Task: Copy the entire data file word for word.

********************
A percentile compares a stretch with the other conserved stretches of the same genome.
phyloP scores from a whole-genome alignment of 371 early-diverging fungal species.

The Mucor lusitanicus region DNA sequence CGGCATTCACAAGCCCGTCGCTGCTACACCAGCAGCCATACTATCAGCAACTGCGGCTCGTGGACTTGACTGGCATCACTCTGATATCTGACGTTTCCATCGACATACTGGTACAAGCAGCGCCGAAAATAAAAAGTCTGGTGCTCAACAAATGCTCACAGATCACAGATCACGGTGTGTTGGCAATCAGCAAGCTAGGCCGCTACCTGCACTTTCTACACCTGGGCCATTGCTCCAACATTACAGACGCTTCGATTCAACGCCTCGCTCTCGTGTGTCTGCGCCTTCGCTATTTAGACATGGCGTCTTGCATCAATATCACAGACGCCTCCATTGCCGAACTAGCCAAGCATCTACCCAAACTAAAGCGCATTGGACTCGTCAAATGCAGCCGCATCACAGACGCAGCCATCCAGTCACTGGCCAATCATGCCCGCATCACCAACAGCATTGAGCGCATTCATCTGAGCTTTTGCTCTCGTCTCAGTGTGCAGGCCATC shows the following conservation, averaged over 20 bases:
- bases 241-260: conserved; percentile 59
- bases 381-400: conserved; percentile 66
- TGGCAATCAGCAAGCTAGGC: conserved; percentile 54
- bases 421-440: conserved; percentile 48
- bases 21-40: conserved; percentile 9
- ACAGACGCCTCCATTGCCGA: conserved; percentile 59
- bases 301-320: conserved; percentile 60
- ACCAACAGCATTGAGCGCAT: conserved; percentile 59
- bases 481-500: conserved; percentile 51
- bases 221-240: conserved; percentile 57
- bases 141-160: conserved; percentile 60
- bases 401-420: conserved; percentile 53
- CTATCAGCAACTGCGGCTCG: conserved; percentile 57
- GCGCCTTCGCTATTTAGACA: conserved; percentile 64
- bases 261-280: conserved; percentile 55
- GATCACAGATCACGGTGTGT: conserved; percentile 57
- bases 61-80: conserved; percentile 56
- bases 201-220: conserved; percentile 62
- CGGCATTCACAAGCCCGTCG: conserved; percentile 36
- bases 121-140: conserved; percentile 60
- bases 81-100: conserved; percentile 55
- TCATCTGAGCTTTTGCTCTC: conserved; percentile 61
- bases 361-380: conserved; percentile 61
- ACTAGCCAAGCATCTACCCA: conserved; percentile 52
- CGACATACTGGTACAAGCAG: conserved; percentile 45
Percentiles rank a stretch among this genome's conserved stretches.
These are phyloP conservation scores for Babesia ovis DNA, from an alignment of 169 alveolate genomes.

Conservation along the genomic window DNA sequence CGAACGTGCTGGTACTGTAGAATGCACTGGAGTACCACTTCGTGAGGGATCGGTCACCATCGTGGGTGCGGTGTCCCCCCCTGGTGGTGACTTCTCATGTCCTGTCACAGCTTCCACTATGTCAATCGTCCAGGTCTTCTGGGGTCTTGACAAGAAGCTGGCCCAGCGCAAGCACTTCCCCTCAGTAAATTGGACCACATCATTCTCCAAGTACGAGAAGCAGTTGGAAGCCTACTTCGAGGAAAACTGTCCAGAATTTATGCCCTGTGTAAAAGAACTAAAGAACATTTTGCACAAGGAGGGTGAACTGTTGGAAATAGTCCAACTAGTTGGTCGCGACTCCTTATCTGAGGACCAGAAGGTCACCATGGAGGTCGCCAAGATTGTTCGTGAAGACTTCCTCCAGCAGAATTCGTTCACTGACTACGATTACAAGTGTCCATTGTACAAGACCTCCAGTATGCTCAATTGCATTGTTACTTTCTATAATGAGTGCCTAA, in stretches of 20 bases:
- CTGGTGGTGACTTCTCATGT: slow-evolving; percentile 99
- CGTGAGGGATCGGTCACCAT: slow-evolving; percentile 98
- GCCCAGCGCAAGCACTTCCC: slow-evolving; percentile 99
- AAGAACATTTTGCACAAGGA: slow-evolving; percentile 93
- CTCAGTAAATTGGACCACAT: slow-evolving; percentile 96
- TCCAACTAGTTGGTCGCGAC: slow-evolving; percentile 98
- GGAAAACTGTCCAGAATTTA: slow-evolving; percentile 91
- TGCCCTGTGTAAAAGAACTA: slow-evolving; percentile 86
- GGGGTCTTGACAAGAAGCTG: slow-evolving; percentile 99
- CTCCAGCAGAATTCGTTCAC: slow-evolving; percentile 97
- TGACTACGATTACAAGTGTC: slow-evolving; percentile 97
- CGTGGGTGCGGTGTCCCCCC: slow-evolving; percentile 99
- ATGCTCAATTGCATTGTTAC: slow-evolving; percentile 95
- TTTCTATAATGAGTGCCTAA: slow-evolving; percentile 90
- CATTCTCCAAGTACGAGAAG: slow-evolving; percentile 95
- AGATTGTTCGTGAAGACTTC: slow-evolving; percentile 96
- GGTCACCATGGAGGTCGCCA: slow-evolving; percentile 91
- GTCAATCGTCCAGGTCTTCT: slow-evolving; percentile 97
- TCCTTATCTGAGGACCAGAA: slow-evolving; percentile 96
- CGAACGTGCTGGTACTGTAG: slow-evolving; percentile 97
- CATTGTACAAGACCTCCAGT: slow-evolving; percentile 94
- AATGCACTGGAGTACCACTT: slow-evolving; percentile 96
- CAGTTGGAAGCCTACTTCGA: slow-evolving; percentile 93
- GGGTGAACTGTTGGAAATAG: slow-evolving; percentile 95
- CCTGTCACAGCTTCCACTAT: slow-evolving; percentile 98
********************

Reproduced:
A percentile compares a stretch with the other conserved stretches of the same genome.
phyloP scores from a whole-genome alignment of 371 early-diverging fungal species.

The Mucor lusitanicus region DNA sequence CGGCATTCACAAGCCCGTCGCTGCTACACCAGCAGCCATACTATCAGCAACTGCGGCTCGTGGACTTGACTGGCATCACTCTGATATCTGACGTTTCCATCGACATACTGGTACAAGCAGCGCCGAAAATAAAAAGTCTGGTGCTCAACAAATGCTCACAGATCACAGATCACGGTGTGTTGGCAATCAGCAAGCTAGGCCGCTACCTGCACTTTCTACACCTGGGCCATTGCTCCAACATTACAGACGCTTCGATTCAACGCCTCGCTCTCGTGTGTCTGCGCCTTCGCTATTTAGACATGGCGTCTTGCATCAATATCACAGACGCCTCCATTGCCGAACTAGCCAAGCATCTACCCAAACTAAAGCGCATTGGACTCGTCAAATGCAGCCGCATCACAGACGCAGCCATCCAGTCACTGGCCAATCATGCCCGCATCACCAACAGCATTGAGCGCATTCATCTGAGCTTTTGCTCTCGTCTCAGTGTGCAGGCCATC shows the following conservation, averaged over 20 bases:
- bases 241-260: conserved; percentile 59
- bases 381-400: conserved; percentile 66
- TGGCAATCAGCAAGCTAGGC: conserved; percentile 54
- bases 421-440: conserved; percentile 48
- bases 21-40: conserved; percentile 9
- ACAGACGCCTCCATTGCCGA: conserved; percentile 59
- bases 301-320: conserved; percentile 60
- ACCAACAGCATTGAGCGCAT: conserved; percentile 59
- bases 481-500: conserved; percentile 51
- bases 221-240: conserved; percentile 57
- bases 141-160: conserved; percentile 60
- bases 401-420: conserved; percentile 53
- CTATCAGCAACTGCGGCTCG: conserved; percentile 57
- GCGCCTTCGCTATTTAGACA: conserved; percentile 64
- bases 261-280: conserved; percentile 55
- GATCACAGATCACGGTGTGT: conserved; percentile 57
- bases 61-80: conserved; percentile 56
- bases 201-220: conserved; percentile 62
- CGGCATTCACAAGCCCGTCG: conserved; percentile 36
- bases 121-140: conserved; percentile 60
- bases 81-100: conserved; percentile 55
- TCATCTGAGCTTTTGCTCTC: conserved; percentile 61
- bases 361-380: conserved; percentile 61
- ACTAGCCAAGCATCTACCCA: conserved; percentile 52
- CGACATACTGGTACAAGCAG: conserved; percentile 45
Percentiles rank a stretch among this genome's conserved stretches.
These are phyloP conservation scores for Babesia ovis DNA, from an alignment of 169 alveolate genomes.

Conservation along the genomic window DNA sequence CGAACGTGCTGGTACTGTAGAATGCACTGGAGTACCACTTCGTGAGGGATCGGTCACCATCGTGGGTGCGGTGTCCCCCCCTGGTGGTGACTTCTCATGTCCTGTCACAGCTTCCACTATGTCAATCGTCCAGGTCTTCTGGGGTCTTGACAAGAAGCTGGCCCAGCGCAAGCACTTCCCCTCAGTAAATTGGACCACATCATTCTCCAAGTACGAGAAGCAGTTGGAAGCCTACTTCGAGGAAAACTGTCCAGAATTTATGCCCTGTGTAAAAGAACTAAAGAACATTTTGCACAAGGAGGGTGAACTGTTGGAAATAGTCCAACTAGTTGGTCGCGACTCCTTATCTGAGGACCAGAAGGTCACCATGGAGGTCGCCAAGATTGTTCGTGAAGACTTCCTCCAGCAGAATTCGTTCACTGACTACGATTACAAGTGTCCATTGTACAAGACCTCCAGTATGCTCAATTGCATTGTTACTTTCTATAATGAGTGCCTAA, in stretches of 20 bases:
- CTGGTGGTGACTTCTCATGT: slow-evolving; percentile 99
- CGTGAGGGATCGGTCACCAT: slow-evolving; percentile 98
- GCCCAGCGCAAGCACTTCCC: slow-evolving; percentile 99
- AAGAACATTTTGCACAAGGA: slow-evolving; percentile 93
- CTCAGTAAATTGGACCACAT: slow-evolving; percentile 96
- TCCAACTAGTTGGTCGCGAC: slow-evolving; percentile 98
- GGAAAACTGTCCAGAATTTA: slow-evolving; percentile 91
- TGCCCTGTGTAAAAGAACTA: slow-evolving; percentile 86
- GGGGTCTTGACAAGAAGCTG: slow-evolving; percentile 99
- CTCCAGCAGAATTCGTTCAC: slow-evolving; percentile 97
- TGACTACGATTACAAGTGTC: slow-evolving; percentile 97
- CGTGGGTGCGGTGTCCCCCC: slow-evolving; percentile 99
- ATGCTCAATTGCATTGTTAC: slow-evolving; percentile 95
- TTTCTATAATGAGTGCCTAA: slow-evolving; percentile 90
- CATTCTCCAAGTACGAGAAG: slow-evolving; percentile 95
- AGATTGTTCGTGAAGACTTC: slow-evolving; percentile 96
- GGTCACCATGGAGGTCGCCA: slow-evolving; percentile 91
- GTCAATCGTCCAGGTCTTCT: slow-evolving; percentile 97
- TCCTTATCTGAGGACCAGAA: slow-evolving; percentile 96
- CGAACGTGCTGGTACTGTAG: slow-evolving; percentile 97
- CATTGTACAAGACCTCCAGT: slow-evolving; percentile 94
- AATGCACTGGAGTACCACTT: slow-evolving; percentile 96
- CAGTTGGAAGCCTACTTCGA: slow-evolving; percentile 93
- GGGTGAACTGTTGGAAATAG: slow-evolving; percentile 95
- CCTGTCACAGCTTCCACTAT: slow-evolving; percentile 98